Carl Jung, the eminent psychologist once remarked that “hurry is not of the devil, it is the devil.” And surely it is not overstating things to say that one of the key outcomes of us being worried and distracted and overly busy with less important things is to keep us distant and separated from the life and power of God. Pastor Andrew pointed out on Sunday that Jesus is the vine and we are the branches (John 15), the only way to a life that is fruitful (and there is a world of difference between fruitfulness and activity) is to slow down enough to abide in Jesus and life in the awareness of his presence and our union with him. If we are overly busy and distracted there is simply no way for us to practice the presence of God. 

In the scripture above, Jesus comes to visit Mary and Martha. The two sisters could not have responded more differently to his visit. Each made a choice as to how to honor Jesus as a guest in their home. Martha decided to do what she believed was expected of her as a hostess, to busy herself in the kitchen, making food, and all that goes into entertaining a special guest. Mary, however, chose not to busy herself in the kitchen, even though this was likely what was socially expected of her. Instead, like the rest of the male disciples, she sat at Jesus’ feet and listened to his words. This was her way of honoring Jesus.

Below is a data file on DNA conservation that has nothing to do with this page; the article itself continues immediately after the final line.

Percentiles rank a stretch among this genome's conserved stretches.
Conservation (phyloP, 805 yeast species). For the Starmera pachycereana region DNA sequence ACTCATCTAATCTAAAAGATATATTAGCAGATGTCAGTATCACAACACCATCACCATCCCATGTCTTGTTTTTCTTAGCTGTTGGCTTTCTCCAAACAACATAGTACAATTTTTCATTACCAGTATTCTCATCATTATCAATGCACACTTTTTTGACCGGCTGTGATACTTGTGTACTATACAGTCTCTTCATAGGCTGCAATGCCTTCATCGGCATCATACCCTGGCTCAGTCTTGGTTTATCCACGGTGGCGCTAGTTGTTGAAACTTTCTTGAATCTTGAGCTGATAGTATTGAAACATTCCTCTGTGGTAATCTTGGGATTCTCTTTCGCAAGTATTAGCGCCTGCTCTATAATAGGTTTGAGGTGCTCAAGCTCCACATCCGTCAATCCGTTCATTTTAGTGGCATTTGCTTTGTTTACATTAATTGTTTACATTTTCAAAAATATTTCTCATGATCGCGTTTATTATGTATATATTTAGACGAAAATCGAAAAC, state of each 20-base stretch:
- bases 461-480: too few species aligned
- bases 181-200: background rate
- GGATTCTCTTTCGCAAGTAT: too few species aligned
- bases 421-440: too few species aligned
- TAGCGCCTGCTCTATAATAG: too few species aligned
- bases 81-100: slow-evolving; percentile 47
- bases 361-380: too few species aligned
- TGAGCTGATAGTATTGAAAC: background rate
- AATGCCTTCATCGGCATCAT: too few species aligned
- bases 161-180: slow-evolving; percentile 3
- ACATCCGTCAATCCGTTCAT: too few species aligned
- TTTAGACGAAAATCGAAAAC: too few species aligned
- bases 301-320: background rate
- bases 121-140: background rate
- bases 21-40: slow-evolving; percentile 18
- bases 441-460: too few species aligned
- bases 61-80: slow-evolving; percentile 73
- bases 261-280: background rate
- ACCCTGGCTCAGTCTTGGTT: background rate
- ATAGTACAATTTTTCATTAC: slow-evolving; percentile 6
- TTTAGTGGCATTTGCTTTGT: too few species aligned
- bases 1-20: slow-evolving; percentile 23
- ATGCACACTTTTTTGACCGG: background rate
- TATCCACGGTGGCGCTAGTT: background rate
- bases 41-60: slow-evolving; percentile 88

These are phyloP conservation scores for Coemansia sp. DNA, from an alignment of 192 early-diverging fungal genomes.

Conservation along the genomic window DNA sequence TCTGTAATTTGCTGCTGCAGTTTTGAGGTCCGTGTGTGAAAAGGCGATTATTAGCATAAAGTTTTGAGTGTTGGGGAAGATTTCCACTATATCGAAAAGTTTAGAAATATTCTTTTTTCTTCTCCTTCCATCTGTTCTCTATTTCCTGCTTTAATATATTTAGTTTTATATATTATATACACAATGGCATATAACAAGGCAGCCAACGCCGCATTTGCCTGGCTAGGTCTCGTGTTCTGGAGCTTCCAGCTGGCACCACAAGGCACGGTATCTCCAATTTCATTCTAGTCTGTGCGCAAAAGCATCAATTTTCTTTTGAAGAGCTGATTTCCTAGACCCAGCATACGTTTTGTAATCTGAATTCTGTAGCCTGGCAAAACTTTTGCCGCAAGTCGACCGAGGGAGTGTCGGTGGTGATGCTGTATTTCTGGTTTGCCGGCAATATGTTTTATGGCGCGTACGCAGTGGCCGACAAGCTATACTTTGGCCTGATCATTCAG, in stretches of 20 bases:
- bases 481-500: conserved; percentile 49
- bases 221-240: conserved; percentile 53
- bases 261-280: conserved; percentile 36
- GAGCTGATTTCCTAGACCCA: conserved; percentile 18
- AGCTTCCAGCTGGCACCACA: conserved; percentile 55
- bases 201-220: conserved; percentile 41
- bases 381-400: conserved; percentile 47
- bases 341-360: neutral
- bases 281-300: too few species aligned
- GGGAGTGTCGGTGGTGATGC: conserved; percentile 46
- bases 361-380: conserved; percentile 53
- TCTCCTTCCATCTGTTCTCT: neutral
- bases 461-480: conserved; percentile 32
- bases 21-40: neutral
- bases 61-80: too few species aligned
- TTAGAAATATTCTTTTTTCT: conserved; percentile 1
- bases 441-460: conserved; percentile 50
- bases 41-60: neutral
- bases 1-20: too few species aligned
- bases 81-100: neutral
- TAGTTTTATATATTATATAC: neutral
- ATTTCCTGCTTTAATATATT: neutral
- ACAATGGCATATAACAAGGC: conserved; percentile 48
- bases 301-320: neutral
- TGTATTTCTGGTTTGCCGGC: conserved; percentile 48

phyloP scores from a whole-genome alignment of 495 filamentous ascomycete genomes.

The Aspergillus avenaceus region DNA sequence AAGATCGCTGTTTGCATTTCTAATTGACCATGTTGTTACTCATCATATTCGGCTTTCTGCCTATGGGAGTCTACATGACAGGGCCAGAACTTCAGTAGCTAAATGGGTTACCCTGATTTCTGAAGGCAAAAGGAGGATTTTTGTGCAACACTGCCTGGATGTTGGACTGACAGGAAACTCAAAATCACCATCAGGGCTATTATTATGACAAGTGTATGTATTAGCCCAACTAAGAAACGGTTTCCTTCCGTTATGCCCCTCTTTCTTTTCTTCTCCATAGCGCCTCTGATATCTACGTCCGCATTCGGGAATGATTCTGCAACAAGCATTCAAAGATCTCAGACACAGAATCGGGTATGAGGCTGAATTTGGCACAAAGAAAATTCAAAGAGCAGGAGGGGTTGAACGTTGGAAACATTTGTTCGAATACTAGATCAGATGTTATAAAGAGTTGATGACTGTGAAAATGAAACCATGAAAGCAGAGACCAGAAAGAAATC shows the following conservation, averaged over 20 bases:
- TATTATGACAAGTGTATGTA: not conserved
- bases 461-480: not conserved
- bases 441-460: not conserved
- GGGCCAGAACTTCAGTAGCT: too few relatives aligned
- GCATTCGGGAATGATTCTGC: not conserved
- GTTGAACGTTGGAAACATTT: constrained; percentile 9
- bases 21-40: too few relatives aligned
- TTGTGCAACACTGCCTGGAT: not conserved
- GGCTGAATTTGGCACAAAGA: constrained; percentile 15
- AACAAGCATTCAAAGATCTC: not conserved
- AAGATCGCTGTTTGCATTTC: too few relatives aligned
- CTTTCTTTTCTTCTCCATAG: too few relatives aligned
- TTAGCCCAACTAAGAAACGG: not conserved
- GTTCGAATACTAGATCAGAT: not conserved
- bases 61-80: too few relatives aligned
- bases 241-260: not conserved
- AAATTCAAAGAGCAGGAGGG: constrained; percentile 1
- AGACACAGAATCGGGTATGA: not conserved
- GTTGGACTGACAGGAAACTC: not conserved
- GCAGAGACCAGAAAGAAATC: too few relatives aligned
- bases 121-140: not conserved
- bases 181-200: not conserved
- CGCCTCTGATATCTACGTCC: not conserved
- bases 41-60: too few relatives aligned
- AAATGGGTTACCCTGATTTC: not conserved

If we are to sit at Jesus’ feet and pay attention to his words, it requires that we say no to other things. Even things that are convenient or amusing to us, or perhaps even things that are culturally expected. When Brother Lawrence was asked by some of his visitors, what must I do in order to practice the presence of God, he replied that the answer was quite simple. All one must do, in order to dwell in the constant awareness of God’s presence, was to say no…to renounce everything that leads us away from God’s presence. Simple indeed. Easy? Not so much.

Mary renounced her duties in the kitchen, choosing instead to sit at Jesus’ feet. And this bothered Martha to no end. “Lord,” she said, “tell my sister to come help me in the kitchen!” But Jesus responds, “Martha Martha, you are worried and distracted about many things, but only one thing is necessary.” 

This is what the Lord is saying to us today. To his church in New England. “Friends, your lives lack power and authority and wisdom and peace and the anointing of my spirit because so many of you are living worried and distracted and stressed out.” We are living lives cut off from the vine because we are out there trying to crank out fruit on our own. Some of the stuff we are doing is expected of us by others. Some of our busyness is just to cope with our own exhaustion – like binging shows or doom scrolling our newsfeed or getting lost in tiktok and social media. Jesus’ words to Martha are for us. “You are distracted. But only one thing is needed.”

And then he says, “look at Mary. Mary has chosen the better part. Instead of distraction. Instead of busyness…whether it was extra or expected of her…Mary has chosen to sit at my feet. To spend time with me. To pay attention to me. To focus on me. And it will not be taken away from her.”